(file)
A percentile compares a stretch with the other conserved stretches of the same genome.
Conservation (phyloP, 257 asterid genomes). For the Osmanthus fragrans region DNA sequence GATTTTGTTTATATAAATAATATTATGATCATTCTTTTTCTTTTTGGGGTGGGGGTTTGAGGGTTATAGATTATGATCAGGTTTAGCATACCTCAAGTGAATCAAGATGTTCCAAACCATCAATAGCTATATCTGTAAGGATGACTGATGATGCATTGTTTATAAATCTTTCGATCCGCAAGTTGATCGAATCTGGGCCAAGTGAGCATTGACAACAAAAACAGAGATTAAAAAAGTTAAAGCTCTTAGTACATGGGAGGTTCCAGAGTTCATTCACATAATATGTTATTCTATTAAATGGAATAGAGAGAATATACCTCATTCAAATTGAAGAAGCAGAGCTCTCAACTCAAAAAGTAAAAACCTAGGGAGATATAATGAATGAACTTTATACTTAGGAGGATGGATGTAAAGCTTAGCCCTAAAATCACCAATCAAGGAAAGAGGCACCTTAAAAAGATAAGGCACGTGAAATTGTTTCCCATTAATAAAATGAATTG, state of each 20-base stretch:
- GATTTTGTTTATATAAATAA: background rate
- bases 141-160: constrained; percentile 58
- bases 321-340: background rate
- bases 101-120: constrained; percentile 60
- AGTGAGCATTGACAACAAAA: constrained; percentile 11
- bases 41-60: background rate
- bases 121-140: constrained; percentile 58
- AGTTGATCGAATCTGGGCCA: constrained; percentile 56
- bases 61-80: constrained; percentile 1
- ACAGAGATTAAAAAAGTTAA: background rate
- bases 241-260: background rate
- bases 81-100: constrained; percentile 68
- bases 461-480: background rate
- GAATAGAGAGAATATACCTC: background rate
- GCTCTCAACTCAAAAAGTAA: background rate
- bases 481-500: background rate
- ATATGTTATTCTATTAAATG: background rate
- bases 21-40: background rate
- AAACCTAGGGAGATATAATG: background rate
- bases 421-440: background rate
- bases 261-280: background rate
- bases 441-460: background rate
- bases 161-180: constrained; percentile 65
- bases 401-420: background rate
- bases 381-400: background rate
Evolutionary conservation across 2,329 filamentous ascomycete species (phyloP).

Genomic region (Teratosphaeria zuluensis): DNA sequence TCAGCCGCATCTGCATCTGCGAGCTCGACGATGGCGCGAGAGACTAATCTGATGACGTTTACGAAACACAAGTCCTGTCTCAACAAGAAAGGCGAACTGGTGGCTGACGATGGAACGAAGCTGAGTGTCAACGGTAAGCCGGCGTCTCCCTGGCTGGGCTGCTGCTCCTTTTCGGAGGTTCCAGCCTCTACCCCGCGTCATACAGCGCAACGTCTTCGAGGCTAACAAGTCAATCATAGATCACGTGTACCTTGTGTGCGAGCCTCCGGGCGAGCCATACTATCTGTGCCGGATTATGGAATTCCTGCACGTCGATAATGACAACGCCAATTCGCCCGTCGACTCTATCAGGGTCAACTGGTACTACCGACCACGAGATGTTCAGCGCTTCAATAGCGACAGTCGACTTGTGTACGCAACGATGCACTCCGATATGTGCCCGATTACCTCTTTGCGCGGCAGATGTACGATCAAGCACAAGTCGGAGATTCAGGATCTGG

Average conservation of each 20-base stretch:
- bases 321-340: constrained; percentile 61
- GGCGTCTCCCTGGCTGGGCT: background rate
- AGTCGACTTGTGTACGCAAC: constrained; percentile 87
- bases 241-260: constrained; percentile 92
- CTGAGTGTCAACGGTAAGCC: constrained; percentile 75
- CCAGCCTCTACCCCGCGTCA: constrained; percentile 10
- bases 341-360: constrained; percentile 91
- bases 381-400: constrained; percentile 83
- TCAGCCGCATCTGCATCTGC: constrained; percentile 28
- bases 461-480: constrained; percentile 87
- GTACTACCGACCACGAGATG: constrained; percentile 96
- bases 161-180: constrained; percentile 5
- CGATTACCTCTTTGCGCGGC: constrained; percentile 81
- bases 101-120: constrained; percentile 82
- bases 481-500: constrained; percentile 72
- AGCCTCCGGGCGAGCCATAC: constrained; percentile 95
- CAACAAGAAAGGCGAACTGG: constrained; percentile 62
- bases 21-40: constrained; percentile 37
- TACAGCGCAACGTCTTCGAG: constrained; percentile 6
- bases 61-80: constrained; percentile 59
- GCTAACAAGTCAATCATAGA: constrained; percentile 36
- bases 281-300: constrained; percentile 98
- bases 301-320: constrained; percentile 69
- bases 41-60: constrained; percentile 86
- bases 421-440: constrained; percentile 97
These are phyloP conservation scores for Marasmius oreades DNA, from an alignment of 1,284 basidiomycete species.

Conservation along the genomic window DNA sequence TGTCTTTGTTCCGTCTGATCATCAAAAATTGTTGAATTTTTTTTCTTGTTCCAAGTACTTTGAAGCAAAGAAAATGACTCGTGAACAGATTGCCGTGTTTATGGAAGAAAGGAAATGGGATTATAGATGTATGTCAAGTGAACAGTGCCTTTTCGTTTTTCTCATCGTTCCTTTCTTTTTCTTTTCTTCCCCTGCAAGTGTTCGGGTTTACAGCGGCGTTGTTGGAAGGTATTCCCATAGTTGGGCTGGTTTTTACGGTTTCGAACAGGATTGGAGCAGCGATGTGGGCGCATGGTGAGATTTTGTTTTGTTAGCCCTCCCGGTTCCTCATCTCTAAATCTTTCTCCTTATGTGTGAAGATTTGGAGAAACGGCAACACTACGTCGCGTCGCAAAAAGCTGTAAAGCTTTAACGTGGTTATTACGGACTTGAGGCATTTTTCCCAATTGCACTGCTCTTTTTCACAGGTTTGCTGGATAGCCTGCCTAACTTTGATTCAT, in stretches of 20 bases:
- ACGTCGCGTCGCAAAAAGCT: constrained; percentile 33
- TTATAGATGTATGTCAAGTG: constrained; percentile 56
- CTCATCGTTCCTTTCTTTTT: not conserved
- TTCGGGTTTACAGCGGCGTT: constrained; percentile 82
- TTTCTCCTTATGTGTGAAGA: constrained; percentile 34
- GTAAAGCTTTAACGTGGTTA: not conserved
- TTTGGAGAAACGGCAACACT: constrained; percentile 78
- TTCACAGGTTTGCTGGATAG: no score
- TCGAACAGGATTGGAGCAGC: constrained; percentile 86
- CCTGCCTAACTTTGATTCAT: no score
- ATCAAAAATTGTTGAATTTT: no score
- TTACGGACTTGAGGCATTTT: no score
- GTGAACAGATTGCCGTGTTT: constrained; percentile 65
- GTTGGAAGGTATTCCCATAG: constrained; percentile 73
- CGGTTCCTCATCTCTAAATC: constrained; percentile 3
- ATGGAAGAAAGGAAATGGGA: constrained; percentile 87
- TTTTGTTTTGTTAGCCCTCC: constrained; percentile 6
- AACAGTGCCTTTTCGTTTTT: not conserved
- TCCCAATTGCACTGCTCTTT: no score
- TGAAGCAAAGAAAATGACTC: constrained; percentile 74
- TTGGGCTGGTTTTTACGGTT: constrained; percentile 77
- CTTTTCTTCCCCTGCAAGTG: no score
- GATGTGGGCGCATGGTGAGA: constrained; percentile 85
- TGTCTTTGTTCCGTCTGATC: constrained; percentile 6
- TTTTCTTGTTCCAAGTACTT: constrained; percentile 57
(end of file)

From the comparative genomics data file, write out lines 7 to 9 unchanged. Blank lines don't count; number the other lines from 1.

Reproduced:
- AGTGAGCATTGACAACAAAA: constrained; percentile 11
- bases 41-60: background rate
- bases 121-140: constrained; percentile 58